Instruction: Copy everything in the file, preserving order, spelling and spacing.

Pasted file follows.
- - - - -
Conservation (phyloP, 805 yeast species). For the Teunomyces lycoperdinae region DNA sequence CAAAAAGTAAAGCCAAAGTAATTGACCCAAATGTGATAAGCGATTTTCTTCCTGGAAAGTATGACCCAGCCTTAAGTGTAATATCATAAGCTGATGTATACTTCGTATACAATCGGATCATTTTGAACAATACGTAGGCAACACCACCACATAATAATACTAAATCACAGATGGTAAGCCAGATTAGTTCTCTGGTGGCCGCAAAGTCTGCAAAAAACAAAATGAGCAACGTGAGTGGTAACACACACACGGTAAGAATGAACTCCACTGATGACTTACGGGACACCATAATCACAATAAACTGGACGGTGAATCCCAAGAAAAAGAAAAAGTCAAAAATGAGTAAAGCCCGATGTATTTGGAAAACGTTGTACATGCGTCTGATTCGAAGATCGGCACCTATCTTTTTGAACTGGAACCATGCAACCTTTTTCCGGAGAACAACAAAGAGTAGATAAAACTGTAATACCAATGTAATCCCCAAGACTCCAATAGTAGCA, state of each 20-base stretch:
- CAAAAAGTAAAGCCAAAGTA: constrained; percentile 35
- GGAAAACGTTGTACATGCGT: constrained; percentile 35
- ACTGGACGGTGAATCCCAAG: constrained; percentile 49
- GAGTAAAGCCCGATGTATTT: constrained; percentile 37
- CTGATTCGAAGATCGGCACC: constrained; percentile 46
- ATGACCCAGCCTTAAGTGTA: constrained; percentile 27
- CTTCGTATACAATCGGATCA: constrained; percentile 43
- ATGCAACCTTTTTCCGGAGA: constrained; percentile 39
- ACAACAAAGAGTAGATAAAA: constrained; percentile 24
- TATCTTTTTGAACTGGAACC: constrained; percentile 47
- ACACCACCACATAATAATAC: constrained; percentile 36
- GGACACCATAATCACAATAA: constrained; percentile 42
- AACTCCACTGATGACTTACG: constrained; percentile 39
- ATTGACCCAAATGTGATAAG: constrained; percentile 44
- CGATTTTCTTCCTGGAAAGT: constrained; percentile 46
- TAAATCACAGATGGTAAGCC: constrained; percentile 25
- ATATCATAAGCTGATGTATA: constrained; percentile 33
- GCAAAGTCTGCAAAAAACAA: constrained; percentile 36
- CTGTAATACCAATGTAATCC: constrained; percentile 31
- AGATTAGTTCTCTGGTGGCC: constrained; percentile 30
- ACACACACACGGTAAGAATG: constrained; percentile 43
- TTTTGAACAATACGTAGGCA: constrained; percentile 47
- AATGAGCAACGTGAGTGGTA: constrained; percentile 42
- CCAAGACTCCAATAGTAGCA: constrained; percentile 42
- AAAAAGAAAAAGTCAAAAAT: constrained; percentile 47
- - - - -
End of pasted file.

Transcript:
Conservation (phyloP, 805 yeast species). For the Teunomyces lycoperdinae region DNA sequence CAAAAAGTAAAGCCAAAGTAATTGACCCAAATGTGATAAGCGATTTTCTTCCTGGAAAGTATGACCCAGCCTTAAGTGTAATATCATAAGCTGATGTATACTTCGTATACAATCGGATCATTTTGAACAATACGTAGGCAACACCACCACATAATAATACTAAATCACAGATGGTAAGCCAGATTAGTTCTCTGGTGGCCGCAAAGTCTGCAAAAAACAAAATGAGCAACGTGAGTGGTAACACACACACGGTAAGAATGAACTCCACTGATGACTTACGGGACACCATAATCACAATAAACTGGACGGTGAATCCCAAGAAAAAGAAAAAGTCAAAAATGAGTAAAGCCCGATGTATTTGGAAAACGTTGTACATGCGTCTGATTCGAAGATCGGCACCTATCTTTTTGAACTGGAACCATGCAACCTTTTTCCGGAGAACAACAAAGAGTAGATAAAACTGTAATACCAATGTAATCCCCAAGACTCCAATAGTAGCA, state of each 20-base stretch:
- CAAAAAGTAAAGCCAAAGTA: constrained; percentile 35
- GGAAAACGTTGTACATGCGT: constrained; percentile 35
- ACTGGACGGTGAATCCCAAG: constrained; percentile 49
- GAGTAAAGCCCGATGTATTT: constrained; percentile 37
- CTGATTCGAAGATCGGCACC: constrained; percentile 46
- ATGACCCAGCCTTAAGTGTA: constrained; percentile 27
- CTTCGTATACAATCGGATCA: constrained; percentile 43
- ATGCAACCTTTTTCCGGAGA: constrained; percentile 39
- ACAACAAAGAGTAGATAAAA: constrained; percentile 24
- TATCTTTTTGAACTGGAACC: constrained; percentile 47
- ACACCACCACATAATAATAC: constrained; percentile 36
- GGACACCATAATCACAATAA: constrained; percentile 42
- AACTCCACTGATGACTTACG: constrained; percentile 39
- ATTGACCCAAATGTGATAAG: constrained; percentile 44
- CGATTTTCTTCCTGGAAAGT: constrained; percentile 46
- TAAATCACAGATGGTAAGCC: constrained; percentile 25
- ATATCATAAGCTGATGTATA: constrained; percentile 33
- GCAAAGTCTGCAAAAAACAA: constrained; percentile 36
- CTGTAATACCAATGTAATCC: constrained; percentile 31
- AGATTAGTTCTCTGGTGGCC: constrained; percentile 30
- ACACACACACGGTAAGAATG: constrained; percentile 43
- TTTTGAACAATACGTAGGCA: constrained; percentile 47
- AATGAGCAACGTGAGTGGTA: constrained; percentile 42
- CCAAGACTCCAATAGTAGCA: constrained; percentile 42
- AAAAAGAAAAAGTCAAAAAT: constrained; percentile 47